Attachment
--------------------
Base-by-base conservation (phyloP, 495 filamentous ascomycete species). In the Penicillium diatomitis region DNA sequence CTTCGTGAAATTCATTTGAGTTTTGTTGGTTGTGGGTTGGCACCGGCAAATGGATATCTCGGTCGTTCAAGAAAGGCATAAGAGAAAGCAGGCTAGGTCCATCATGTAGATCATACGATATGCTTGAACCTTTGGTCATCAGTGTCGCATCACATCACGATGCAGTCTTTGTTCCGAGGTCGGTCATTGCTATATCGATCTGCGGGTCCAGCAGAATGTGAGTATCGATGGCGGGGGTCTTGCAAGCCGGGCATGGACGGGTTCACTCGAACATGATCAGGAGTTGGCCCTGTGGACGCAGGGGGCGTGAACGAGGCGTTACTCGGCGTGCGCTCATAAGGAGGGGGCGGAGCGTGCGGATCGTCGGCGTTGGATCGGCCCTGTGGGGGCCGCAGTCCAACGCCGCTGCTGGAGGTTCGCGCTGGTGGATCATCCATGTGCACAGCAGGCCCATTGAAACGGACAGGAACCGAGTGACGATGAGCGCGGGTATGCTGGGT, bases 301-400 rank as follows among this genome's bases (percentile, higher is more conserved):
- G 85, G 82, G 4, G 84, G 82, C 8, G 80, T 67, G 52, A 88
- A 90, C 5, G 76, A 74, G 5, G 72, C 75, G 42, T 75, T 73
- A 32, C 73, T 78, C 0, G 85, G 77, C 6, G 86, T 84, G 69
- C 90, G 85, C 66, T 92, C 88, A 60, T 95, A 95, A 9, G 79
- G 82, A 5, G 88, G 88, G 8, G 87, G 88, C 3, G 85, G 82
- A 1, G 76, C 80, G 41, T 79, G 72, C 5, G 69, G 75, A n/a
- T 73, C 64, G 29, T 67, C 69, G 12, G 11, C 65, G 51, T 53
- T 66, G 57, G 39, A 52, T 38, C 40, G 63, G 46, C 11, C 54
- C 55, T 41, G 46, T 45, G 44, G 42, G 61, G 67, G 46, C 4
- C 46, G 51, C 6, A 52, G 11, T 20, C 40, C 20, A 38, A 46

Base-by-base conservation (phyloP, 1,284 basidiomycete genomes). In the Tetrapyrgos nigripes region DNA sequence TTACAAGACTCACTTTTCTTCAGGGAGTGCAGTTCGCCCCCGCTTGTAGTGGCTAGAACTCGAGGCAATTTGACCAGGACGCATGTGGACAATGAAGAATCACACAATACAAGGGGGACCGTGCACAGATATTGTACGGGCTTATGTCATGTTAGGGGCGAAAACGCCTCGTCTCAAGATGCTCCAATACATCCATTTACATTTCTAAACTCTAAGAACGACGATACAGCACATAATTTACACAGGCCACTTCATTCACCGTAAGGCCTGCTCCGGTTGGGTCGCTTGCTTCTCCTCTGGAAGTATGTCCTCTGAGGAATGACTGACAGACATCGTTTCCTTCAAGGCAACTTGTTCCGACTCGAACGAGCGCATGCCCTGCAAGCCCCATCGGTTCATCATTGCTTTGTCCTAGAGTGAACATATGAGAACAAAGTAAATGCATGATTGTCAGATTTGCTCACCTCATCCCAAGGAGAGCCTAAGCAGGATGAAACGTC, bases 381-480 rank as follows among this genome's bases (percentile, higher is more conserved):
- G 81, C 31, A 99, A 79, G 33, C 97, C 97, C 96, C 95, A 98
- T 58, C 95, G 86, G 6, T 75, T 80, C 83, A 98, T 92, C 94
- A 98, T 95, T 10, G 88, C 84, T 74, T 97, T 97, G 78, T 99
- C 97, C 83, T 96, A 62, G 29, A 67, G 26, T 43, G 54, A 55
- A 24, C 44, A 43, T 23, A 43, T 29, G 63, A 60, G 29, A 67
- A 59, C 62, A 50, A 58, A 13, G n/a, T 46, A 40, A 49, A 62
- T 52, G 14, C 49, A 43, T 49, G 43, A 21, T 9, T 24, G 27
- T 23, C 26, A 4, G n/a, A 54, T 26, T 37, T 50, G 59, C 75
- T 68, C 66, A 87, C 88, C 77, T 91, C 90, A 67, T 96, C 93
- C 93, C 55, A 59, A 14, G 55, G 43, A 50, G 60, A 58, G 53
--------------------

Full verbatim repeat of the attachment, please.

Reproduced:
Base-by-base conservation (phyloP, 495 filamentous ascomycete species). In the Penicillium diatomitis region DNA sequence CTTCGTGAAATTCATTTGAGTTTTGTTGGTTGTGGGTTGGCACCGGCAAATGGATATCTCGGTCGTTCAAGAAAGGCATAAGAGAAAGCAGGCTAGGTCCATCATGTAGATCATACGATATGCTTGAACCTTTGGTCATCAGTGTCGCATCACATCACGATGCAGTCTTTGTTCCGAGGTCGGTCATTGCTATATCGATCTGCGGGTCCAGCAGAATGTGAGTATCGATGGCGGGGGTCTTGCAAGCCGGGCATGGACGGGTTCACTCGAACATGATCAGGAGTTGGCCCTGTGGACGCAGGGGGCGTGAACGAGGCGTTACTCGGCGTGCGCTCATAAGGAGGGGGCGGAGCGTGCGGATCGTCGGCGTTGGATCGGCCCTGTGGGGGCCGCAGTCCAACGCCGCTGCTGGAGGTTCGCGCTGGTGGATCATCCATGTGCACAGCAGGCCCATTGAAACGGACAGGAACCGAGTGACGATGAGCGCGGGTATGCTGGGT, bases 301-400 rank as follows among this genome's bases (percentile, higher is more conserved):
- G 85, G 82, G 4, G 84, G 82, C 8, G 80, T 67, G 52, A 88
- A 90, C 5, G 76, A 74, G 5, G 72, C 75, G 42, T 75, T 73
- A 32, C 73, T 78, C 0, G 85, G 77, C 6, G 86, T 84, G 69
- C 90, G 85, C 66, T 92, C 88, A 60, T 95, A 95, A 9, G 79
- G 82, A 5, G 88, G 88, G 8, G 87, G 88, C 3, G 85, G 82
- A 1, G 76, C 80, G 41, T 79, G 72, C 5, G 69, G 75, A n/a
- T 73, C 64, G 29, T 67, C 69, G 12, G 11, C 65, G 51, T 53
- T 66, G 57, G 39, A 52, T 38, C 40, G 63, G 46, C 11, C 54
- C 55, T 41, G 46, T 45, G 44, G 42, G 61, G 67, G 46, C 4
- C 46, G 51, C 6, A 52, G 11, T 20, C 40, C 20, A 38, A 46

Base-by-base conservation (phyloP, 1,284 basidiomycete genomes). In the Tetrapyrgos nigripes region DNA sequence TTACAAGACTCACTTTTCTTCAGGGAGTGCAGTTCGCCCCCGCTTGTAGTGGCTAGAACTCGAGGCAATTTGACCAGGACGCATGTGGACAATGAAGAATCACACAATACAAGGGGGACCGTGCACAGATATTGTACGGGCTTATGTCATGTTAGGGGCGAAAACGCCTCGTCTCAAGATGCTCCAATACATCCATTTACATTTCTAAACTCTAAGAACGACGATACAGCACATAATTTACACAGGCCACTTCATTCACCGTAAGGCCTGCTCCGGTTGGGTCGCTTGCTTCTCCTCTGGAAGTATGTCCTCTGAGGAATGACTGACAGACATCGTTTCCTTCAAGGCAACTTGTTCCGACTCGAACGAGCGCATGCCCTGCAAGCCCCATCGGTTCATCATTGCTTTGTCCTAGAGTGAACATATGAGAACAAAGTAAATGCATGATTGTCAGATTTGCTCACCTCATCCCAAGGAGAGCCTAAGCAGGATGAAACGTC, bases 381-480 rank as follows among this genome's bases (percentile, higher is more conserved):
- G 81, C 31, A 99, A 79, G 33, C 97, C 97, C 96, C 95, A 98
- T 58, C 95, G 86, G 6, T 75, T 80, C 83, A 98, T 92, C 94
- A 98, T 95, T 10, G 88, C 84, T 74, T 97, T 97, G 78, T 99
- C 97, C 83, T 96, A 62, G 29, A 67, G 26, T 43, G 54, A 55
- A 24, C 44, A 43, T 23, A 43, T 29, G 63, A 60, G 29, A 67
- A 59, C 62, A 50, A 58, A 13, G n/a, T 46, A 40, A 49, A 62
- T 52, G 14, C 49, A 43, T 49, G 43, A 21, T 9, T 24, G 27
- T 23, C 26, A 4, G n/a, A 54, T 26, T 37, T 50, G 59, C 75
- T 68, C 66, A 87, C 88, C 77, T 91, C 90, A 67, T 96, C 93
- C 93, C 55, A 59, A 14, G 55, G 43, A 50, G 60, A 58, G 53